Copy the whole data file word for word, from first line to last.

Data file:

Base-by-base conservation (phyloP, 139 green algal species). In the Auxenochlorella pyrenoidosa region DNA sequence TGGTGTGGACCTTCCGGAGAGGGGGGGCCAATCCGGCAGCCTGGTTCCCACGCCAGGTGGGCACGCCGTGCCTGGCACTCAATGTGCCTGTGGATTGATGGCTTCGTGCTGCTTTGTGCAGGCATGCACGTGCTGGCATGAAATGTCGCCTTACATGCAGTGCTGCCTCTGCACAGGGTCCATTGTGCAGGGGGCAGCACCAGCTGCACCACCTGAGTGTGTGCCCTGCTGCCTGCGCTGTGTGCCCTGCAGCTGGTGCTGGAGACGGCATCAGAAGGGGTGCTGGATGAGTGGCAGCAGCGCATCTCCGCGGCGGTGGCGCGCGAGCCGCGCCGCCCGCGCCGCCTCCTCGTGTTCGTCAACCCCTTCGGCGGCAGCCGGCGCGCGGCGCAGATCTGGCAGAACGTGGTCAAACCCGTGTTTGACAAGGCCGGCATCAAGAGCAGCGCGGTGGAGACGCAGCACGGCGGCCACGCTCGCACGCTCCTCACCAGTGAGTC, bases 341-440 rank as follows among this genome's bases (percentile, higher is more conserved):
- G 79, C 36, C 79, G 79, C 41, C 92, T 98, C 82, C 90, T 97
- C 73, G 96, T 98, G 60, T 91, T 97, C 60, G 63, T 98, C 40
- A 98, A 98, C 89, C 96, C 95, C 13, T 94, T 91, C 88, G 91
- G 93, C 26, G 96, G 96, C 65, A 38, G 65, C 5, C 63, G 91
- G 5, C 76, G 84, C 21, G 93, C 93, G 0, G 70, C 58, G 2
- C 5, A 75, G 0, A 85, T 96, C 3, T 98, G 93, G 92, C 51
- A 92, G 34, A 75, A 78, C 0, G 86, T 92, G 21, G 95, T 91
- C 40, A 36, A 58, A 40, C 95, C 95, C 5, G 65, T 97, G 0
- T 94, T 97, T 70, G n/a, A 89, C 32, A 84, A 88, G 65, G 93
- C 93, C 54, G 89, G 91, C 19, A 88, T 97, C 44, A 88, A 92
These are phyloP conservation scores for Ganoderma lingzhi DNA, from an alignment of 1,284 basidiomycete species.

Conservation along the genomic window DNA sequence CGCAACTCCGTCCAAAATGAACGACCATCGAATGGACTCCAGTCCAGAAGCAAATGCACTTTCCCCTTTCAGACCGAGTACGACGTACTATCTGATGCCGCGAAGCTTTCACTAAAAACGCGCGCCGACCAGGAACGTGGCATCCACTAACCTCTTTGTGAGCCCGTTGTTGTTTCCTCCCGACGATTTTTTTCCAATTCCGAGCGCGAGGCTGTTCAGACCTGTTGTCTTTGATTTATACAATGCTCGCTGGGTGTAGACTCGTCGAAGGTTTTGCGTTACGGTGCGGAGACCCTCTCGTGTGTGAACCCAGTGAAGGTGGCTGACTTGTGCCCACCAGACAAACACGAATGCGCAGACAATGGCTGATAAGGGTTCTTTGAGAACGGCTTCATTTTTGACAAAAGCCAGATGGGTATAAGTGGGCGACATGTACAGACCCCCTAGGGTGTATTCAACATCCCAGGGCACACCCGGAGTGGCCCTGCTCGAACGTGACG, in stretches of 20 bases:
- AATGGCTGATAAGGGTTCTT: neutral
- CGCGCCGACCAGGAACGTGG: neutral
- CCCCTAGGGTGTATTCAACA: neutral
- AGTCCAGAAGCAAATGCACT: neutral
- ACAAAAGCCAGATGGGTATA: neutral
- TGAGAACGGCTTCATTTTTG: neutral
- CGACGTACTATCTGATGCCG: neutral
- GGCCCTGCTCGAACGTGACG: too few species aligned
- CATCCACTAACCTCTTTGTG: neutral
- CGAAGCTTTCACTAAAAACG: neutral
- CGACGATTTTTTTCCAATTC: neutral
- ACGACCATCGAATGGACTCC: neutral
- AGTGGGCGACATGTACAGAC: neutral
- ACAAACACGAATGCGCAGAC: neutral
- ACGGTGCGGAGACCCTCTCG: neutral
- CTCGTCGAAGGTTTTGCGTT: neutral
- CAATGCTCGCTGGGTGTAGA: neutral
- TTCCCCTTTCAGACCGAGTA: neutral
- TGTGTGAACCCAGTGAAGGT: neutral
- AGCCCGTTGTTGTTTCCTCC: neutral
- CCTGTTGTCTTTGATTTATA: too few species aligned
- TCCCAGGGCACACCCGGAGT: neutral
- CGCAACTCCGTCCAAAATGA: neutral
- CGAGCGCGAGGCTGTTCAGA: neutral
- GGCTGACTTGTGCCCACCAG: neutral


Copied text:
Base-by-base conservation (phyloP, 139 green algal species). In the Auxenochlorella pyrenoidosa region DNA sequence TGGTGTGGACCTTCCGGAGAGGGGGGGCCAATCCGGCAGCCTGGTTCCCACGCCAGGTGGGCACGCCGTGCCTGGCACTCAATGTGCCTGTGGATTGATGGCTTCGTGCTGCTTTGTGCAGGCATGCACGTGCTGGCATGAAATGTCGCCTTACATGCAGTGCTGCCTCTGCACAGGGTCCATTGTGCAGGGGGCAGCACCAGCTGCACCACCTGAGTGTGTGCCCTGCTGCCTGCGCTGTGTGCCCTGCAGCTGGTGCTGGAGACGGCATCAGAAGGGGTGCTGGATGAGTGGCAGCAGCGCATCTCCGCGGCGGTGGCGCGCGAGCCGCGCCGCCCGCGCCGCCTCCTCGTGTTCGTCAACCCCTTCGGCGGCAGCCGGCGCGCGGCGCAGATCTGGCAGAACGTGGTCAAACCCGTGTTTGACAAGGCCGGCATCAAGAGCAGCGCGGTGGAGACGCAGCACGGCGGCCACGCTCGCACGCTCCTCACCAGTGAGTC, bases 341-440 rank as follows among this genome's bases (percentile, higher is more conserved):
- G 79, C 36, C 79, G 79, C 41, C 92, T 98, C 82, C 90, T 97
- C 73, G 96, T 98, G 60, T 91, T 97, C 60, G 63, T 98, C 40
- A 98, A 98, C 89, C 96, C 95, C 13, T 94, T 91, C 88, G 91
- G 93, C 26, G 96, G 96, C 65, A 38, G 65, C 5, C 63, G 91
- G 5, C 76, G 84, C 21, G 93, C 93, G 0, G 70, C 58, G 2
- C 5, A 75, G 0, A 85, T 96, C 3, T 98, G 93, G 92, C 51
- A 92, G 34, A 75, A 78, C 0, G 86, T 92, G 21, G 95, T 91
- C 40, A 36, A 58, A 40, C 95, C 95, C 5, G 65, T 97, G 0
- T 94, T 97, T 70, G n/a, A 89, C 32, A 84, A 88, G 65, G 93
- C 93, C 54, G 89, G 91, C 19, A 88, T 97, C 44, A 88, A 92
These are phyloP conservation scores for Ganoderma lingzhi DNA, from an alignment of 1,284 basidiomycete species.

Conservation along the genomic window DNA sequence CGCAACTCCGTCCAAAATGAACGACCATCGAATGGACTCCAGTCCAGAAGCAAATGCACTTTCCCCTTTCAGACCGAGTACGACGTACTATCTGATGCCGCGAAGCTTTCACTAAAAACGCGCGCCGACCAGGAACGTGGCATCCACTAACCTCTTTGTGAGCCCGTTGTTGTTTCCTCCCGACGATTTTTTTCCAATTCCGAGCGCGAGGCTGTTCAGACCTGTTGTCTTTGATTTATACAATGCTCGCTGGGTGTAGACTCGTCGAAGGTTTTGCGTTACGGTGCGGAGACCCTCTCGTGTGTGAACCCAGTGAAGGTGGCTGACTTGTGCCCACCAGACAAACACGAATGCGCAGACAATGGCTGATAAGGGTTCTTTGAGAACGGCTTCATTTTTGACAAAAGCCAGATGGGTATAAGTGGGCGACATGTACAGACCCCCTAGGGTGTATTCAACATCCCAGGGCACACCCGGAGTGGCCCTGCTCGAACGTGACG, in stretches of 20 bases:
- AATGGCTGATAAGGGTTCTT: neutral
- CGCGCCGACCAGGAACGTGG: neutral
- CCCCTAGGGTGTATTCAACA: neutral
- AGTCCAGAAGCAAATGCACT: neutral
- ACAAAAGCCAGATGGGTATA: neutral
- TGAGAACGGCTTCATTTTTG: neutral
- CGACGTACTATCTGATGCCG: neutral
- GGCCCTGCTCGAACGTGACG: too few species aligned
- CATCCACTAACCTCTTTGTG: neutral
- CGAAGCTTTCACTAAAAACG: neutral
- CGACGATTTTTTTCCAATTC: neutral
- ACGACCATCGAATGGACTCC: neutral
- AGTGGGCGACATGTACAGAC: neutral
- ACAAACACGAATGCGCAGAC: neutral
- ACGGTGCGGAGACCCTCTCG: neutral
- CTCGTCGAAGGTTTTGCGTT: neutral
- CAATGCTCGCTGGGTGTAGA: neutral
- TTCCCCTTTCAGACCGAGTA: neutral
- TGTGTGAACCCAGTGAAGGT: neutral
- AGCCCGTTGTTGTTTCCTCC: neutral
- CCTGTTGTCTTTGATTTATA: too few species aligned
- TCCCAGGGCACACCCGGAGT: neutral
- CGCAACTCCGTCCAAAATGA: neutral
- CGAGCGCGAGGCTGTTCAGA: neutral
- GGCTGACTTGTGCCCACCAG: neutral